IMG_0144The neuropeptide oxytocin (OT) is associated with modulation of a variety of cognitive functions, especially related to sexual preference and trust. This led to its image as the mediator of the “social brain” (Adolphs, 2009). In this blogpost, I will first outline recent research on the effect of oxytocin on social behaviour, focussing mainly on humans. Then I will present and critique the anxiety-reduction hypothesis of OT function as well as explanations of OT altering motivational states. Then I move on to a perceptual model which posits that OT affects the salience of social stimuli. I will attempt to place this idea within the predictive coding framework by arguing that oxytocin biases priors in social perception.

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Against an Evolutionary Account of Modularity in Peripheral Cognitive Abilities

A common way of looking at the mind is to say that it is modular, i.e. divided into units, each responsible for a different cognitive ability or domain. A criticism that can be made against this idea comes from its connection to evolutionary psychology. The genetic predetermination of modules as explained by evolutionary pressures is not easily squared with brain plasticity. Here I defend modularity by trying to separate it from evolutionary psychology.


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10 Places Not to be Missed in Edinburgh

This week I move away from Edinburgh to the south of England. I know already that I am going to miss it very much. It is a great and vibrant city, that elegantly united the traditional and forward-looking. Going through my memories of this place, I noticed a few places that I would not want to have missed while living here. They are not secret or unknown, but in case you are in town a little while longer and seek something other than old town and Princes street, these might be places for you.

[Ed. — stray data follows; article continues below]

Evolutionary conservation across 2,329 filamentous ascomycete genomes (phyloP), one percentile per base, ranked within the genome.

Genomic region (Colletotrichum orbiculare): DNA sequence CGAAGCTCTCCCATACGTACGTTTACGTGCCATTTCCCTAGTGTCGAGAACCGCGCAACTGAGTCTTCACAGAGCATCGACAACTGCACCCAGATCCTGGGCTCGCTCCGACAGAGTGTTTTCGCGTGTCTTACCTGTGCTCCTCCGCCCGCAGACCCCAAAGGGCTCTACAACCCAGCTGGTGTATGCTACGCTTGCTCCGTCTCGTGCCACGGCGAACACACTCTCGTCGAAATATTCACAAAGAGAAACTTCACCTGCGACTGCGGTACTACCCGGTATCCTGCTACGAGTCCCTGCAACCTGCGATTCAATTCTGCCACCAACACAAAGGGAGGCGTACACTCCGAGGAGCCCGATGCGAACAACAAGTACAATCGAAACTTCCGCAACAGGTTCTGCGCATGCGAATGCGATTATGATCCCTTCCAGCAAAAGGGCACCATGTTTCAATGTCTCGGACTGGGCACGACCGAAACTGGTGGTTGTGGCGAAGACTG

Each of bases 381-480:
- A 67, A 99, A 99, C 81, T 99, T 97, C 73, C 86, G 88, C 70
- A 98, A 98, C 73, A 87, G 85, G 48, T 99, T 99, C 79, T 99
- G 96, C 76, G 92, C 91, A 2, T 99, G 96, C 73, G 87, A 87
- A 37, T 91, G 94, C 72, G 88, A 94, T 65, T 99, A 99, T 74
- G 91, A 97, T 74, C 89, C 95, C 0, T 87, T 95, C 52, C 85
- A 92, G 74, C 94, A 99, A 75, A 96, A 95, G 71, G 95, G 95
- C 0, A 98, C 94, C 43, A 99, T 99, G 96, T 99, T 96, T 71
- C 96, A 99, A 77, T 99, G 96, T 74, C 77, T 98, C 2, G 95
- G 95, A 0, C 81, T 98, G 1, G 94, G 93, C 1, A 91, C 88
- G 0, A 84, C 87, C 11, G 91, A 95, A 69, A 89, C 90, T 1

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Transcranial Magnetic Stimulation Cookbook

This is a user manual that I wrote for using TMS. It has two parts. The first deals with the actual stimulation using a MagStim Rapid 2. The second outlines the use of BrainSight 2 as neuronavigation tool. It will take you from receiving the raw structural MRI images of your participant through data preparation, all the way to applying the TMS pulse.

Link: TMS Cookbook


A Tribute to Bob Ross

When I was in kindergarten, I remember seeing Bob Ross on television. He made painting in oil seem incredibly easy and fun. While at university, a friend moved abroad for just a year and asked me to look after a few things, including his painting supplies. I agreed on the condition that I could try some things out as well. Unfortunately, Bob Ross has already passed away, but his TV show remains and with it some fun anyone can have in oil. Here are a few of the painting that were made in my kitchen. They are not professional, but I hope still enjoyable.

Methodological Constraints on Neuroscientifically Investigating Meditation